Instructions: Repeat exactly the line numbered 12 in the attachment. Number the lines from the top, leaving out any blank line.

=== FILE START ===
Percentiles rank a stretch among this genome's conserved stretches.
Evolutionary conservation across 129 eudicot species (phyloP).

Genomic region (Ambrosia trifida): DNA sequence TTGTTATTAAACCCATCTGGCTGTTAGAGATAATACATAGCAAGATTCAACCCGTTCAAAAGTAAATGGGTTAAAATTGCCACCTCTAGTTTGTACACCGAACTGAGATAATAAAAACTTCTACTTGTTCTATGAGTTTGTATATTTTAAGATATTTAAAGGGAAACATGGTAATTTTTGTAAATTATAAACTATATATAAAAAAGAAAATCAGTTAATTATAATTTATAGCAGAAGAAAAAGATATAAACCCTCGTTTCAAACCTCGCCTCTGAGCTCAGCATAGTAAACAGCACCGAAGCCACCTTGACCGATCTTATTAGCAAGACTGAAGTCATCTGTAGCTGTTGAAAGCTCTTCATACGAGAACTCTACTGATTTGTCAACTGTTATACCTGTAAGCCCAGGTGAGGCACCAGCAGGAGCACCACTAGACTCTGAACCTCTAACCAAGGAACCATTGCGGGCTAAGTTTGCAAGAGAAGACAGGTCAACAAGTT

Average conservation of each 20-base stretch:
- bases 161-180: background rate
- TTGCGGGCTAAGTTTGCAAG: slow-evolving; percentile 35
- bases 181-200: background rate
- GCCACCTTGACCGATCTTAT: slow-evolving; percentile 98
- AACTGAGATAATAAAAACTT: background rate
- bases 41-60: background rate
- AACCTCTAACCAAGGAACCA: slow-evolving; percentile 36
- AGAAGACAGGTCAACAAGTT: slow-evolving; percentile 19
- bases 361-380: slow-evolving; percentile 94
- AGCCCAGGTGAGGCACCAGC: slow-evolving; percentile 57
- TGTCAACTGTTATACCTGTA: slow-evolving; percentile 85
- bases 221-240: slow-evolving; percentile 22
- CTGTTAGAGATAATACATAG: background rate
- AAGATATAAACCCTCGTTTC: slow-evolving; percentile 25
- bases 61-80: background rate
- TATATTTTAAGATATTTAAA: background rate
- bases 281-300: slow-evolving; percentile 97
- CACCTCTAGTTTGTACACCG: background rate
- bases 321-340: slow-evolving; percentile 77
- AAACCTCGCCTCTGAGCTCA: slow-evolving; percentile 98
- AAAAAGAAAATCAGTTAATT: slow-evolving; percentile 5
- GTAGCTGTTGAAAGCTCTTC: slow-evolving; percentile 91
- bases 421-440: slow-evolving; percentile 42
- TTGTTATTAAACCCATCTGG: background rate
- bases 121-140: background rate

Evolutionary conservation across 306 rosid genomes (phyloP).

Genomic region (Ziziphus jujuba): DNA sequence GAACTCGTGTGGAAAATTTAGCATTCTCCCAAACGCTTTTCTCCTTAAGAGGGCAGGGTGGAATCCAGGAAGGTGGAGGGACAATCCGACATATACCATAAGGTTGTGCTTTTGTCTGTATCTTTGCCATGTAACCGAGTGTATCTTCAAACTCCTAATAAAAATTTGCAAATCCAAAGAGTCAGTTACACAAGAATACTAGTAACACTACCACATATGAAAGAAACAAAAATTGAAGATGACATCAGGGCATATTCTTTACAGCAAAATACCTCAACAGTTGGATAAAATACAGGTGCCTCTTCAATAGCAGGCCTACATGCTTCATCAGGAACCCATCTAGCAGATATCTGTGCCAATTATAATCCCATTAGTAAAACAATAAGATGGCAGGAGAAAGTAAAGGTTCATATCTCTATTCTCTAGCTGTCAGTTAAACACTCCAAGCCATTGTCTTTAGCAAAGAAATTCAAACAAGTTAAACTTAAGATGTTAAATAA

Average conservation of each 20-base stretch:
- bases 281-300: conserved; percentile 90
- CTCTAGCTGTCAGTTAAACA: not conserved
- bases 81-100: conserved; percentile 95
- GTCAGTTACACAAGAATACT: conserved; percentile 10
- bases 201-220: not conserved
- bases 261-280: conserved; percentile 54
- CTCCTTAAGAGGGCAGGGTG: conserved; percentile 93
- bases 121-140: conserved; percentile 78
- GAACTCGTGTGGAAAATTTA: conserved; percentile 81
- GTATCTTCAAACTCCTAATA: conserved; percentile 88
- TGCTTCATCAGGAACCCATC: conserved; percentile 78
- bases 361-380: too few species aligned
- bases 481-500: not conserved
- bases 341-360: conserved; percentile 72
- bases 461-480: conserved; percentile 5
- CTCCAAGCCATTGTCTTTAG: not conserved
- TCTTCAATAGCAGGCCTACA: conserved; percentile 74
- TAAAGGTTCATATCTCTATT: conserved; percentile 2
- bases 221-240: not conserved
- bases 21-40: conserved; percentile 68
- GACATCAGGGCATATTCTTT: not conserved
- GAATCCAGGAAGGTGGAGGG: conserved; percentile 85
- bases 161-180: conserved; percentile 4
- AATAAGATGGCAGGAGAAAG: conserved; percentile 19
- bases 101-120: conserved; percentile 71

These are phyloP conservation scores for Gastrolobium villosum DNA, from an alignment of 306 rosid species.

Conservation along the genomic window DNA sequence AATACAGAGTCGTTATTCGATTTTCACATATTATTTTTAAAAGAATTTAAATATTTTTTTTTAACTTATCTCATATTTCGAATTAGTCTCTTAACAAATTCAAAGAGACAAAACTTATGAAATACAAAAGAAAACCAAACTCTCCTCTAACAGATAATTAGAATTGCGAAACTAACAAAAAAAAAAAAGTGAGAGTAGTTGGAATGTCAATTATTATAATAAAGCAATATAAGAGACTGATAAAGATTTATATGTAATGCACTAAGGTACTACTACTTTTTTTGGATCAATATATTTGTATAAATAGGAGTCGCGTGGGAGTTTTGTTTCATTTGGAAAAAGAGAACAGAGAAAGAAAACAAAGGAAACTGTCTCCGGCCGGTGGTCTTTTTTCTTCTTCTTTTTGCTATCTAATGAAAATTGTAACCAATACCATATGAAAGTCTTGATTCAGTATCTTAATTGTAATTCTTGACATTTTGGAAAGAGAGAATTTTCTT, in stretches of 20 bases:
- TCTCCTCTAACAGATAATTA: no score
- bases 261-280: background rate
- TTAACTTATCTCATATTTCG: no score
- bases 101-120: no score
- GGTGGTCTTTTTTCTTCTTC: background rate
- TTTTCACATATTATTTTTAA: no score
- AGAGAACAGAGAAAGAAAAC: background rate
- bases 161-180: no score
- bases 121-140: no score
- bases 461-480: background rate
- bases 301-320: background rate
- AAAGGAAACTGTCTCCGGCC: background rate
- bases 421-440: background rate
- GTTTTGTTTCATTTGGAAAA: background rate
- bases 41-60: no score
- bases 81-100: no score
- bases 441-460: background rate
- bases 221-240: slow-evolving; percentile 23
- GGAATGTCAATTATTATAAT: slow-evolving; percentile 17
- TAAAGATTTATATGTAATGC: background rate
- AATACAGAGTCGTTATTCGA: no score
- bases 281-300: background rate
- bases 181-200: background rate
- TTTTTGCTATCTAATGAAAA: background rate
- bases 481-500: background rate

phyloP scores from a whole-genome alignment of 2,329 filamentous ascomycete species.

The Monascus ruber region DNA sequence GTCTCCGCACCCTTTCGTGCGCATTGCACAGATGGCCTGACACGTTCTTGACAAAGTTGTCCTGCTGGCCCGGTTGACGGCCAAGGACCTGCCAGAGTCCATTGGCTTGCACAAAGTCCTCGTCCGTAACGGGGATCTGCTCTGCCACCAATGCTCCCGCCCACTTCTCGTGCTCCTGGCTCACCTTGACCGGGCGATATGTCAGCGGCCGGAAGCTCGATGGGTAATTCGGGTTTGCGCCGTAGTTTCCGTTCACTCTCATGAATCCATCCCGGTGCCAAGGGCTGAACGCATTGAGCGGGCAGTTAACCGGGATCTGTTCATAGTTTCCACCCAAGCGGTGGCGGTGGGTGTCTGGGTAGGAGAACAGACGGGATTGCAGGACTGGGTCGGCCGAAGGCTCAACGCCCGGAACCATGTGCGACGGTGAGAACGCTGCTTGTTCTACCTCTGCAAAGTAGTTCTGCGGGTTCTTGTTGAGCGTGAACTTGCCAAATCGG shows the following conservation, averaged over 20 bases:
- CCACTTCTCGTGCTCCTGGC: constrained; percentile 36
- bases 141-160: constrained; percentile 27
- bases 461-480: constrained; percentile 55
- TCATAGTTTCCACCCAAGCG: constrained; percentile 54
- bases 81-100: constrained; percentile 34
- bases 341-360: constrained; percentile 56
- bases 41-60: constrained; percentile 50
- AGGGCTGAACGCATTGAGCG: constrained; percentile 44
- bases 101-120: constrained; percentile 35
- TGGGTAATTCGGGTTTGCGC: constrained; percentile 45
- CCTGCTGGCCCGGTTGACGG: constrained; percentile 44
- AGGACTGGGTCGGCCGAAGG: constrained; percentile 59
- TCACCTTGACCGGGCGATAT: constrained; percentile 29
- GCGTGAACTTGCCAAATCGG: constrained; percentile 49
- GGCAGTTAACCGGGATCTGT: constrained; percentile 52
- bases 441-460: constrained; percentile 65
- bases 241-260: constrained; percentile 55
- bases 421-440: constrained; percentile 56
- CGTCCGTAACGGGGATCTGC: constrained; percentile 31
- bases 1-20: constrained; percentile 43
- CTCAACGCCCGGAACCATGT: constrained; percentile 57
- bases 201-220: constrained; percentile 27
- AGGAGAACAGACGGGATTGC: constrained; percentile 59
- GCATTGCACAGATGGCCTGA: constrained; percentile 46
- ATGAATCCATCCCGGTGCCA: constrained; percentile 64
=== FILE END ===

- AGAAGACAGGTCAACAAGTT: slow-evolving; percentile 19